The little girl to the right of Miriam in this picture is about two months younger than Miriam. This afternoon, her daddy left for a 5-month deployment overseas.
It makes me think of two things. 1) It makes me appreciate and enjoy every day that I have to watch all my little ones grow. I may not get to be home with them as much as I would like, but I don't have to be away for even days at a time, much less months. 2) It makes me appreciate the sacrifice that other fathers will make so that I can live in safety and be with my family.
This appreciation sheds new light on the vocations in which I serve. What else can I do but to strive to be the best father and husband I can? And to be a shepherd to families such as this, in times such as this? What else could I want?
For the last month, members of the Wisconsin National Guard 32nd Infantry Brigade Combat Team have been at Fort Bliss preparing to deploy to the Middle East. While it is not unusual for Ft Bliss to have units like this preparing to mobilize, it has been a somewhat unique opportunity for us, since we were told there may be dozens of WELS members serving in this unit.
For a few months now I have been working with the WELS Military Services committee to do what we could to serve these troops while they were training at Bliss. We thought we might have a communion service on post for them. We did receive permission from the installation chaplain's office for such a service, but logistics made that planning difficult, since the different companies are on different schedules and are working at different areas (Fort Bliss is a really big place—1700 square miles big).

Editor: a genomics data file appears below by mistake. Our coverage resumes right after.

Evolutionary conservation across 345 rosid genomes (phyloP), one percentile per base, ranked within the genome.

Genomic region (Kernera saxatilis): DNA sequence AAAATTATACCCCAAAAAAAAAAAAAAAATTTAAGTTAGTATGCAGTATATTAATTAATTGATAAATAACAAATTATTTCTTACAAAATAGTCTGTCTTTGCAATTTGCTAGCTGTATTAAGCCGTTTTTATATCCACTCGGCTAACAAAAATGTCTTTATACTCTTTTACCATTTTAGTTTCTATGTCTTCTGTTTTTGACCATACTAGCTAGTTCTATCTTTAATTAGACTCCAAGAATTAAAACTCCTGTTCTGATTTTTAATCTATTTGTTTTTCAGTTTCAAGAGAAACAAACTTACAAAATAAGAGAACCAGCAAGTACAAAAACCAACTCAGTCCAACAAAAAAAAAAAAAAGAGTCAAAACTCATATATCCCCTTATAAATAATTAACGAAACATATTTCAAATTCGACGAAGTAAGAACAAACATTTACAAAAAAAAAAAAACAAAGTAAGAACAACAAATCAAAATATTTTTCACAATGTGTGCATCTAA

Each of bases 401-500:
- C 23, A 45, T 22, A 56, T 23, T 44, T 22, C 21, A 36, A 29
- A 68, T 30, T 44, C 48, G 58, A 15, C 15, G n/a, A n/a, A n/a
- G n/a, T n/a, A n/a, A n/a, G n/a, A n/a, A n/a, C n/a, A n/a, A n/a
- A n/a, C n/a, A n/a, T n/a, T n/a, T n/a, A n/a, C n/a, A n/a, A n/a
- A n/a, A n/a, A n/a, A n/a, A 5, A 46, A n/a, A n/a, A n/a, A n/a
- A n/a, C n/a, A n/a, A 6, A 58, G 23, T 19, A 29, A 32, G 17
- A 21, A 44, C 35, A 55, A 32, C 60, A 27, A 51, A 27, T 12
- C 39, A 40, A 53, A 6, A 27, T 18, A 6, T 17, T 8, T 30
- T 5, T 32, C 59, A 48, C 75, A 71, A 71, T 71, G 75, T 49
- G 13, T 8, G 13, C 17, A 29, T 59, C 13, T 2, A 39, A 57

However, this hasn't been much of a problem since several of the soldiers were able to get time off and transportation to come to our services at Trinity. They arrived in as many as three 15-passenger vans. Most of them were WELS members from Wisconsin (and a couple from Minnesota), but not all of them were. I never really did get a good count, but we have had approximately 20–25 troops here on a Sunday.
Even though we live in a military town and it is completely normal to see soldiers in uniform pretty
much every day (even though my boys, especially Andrew, still tends to shout, "Soldier!" whenever he spots one), it is not all that common to see that many ACUs in church. And still more—well, I'm not sure what word to use—to have a table at the Lord's Supper with a dozen brothers and sisters who are here (in our church) because it's a WELS church just like theirs back home, but who are here (Fort Bliss) because they have committed to serve us. I guess I just consider it a privilege to serve them.
Some of them are already leaving this week. Others will have a 4 day pass next weekend. We are hoping that as many as possible will make it next Sunday, when we'll have Pastor Paul Ziemer, the WELS national civilian chaplain, fly in to talk about WELS military services and to preach and to meet some of these men and women.
The picture in this post is from Easter Sunday morning, a shot I snapped from the back of church just before the service started.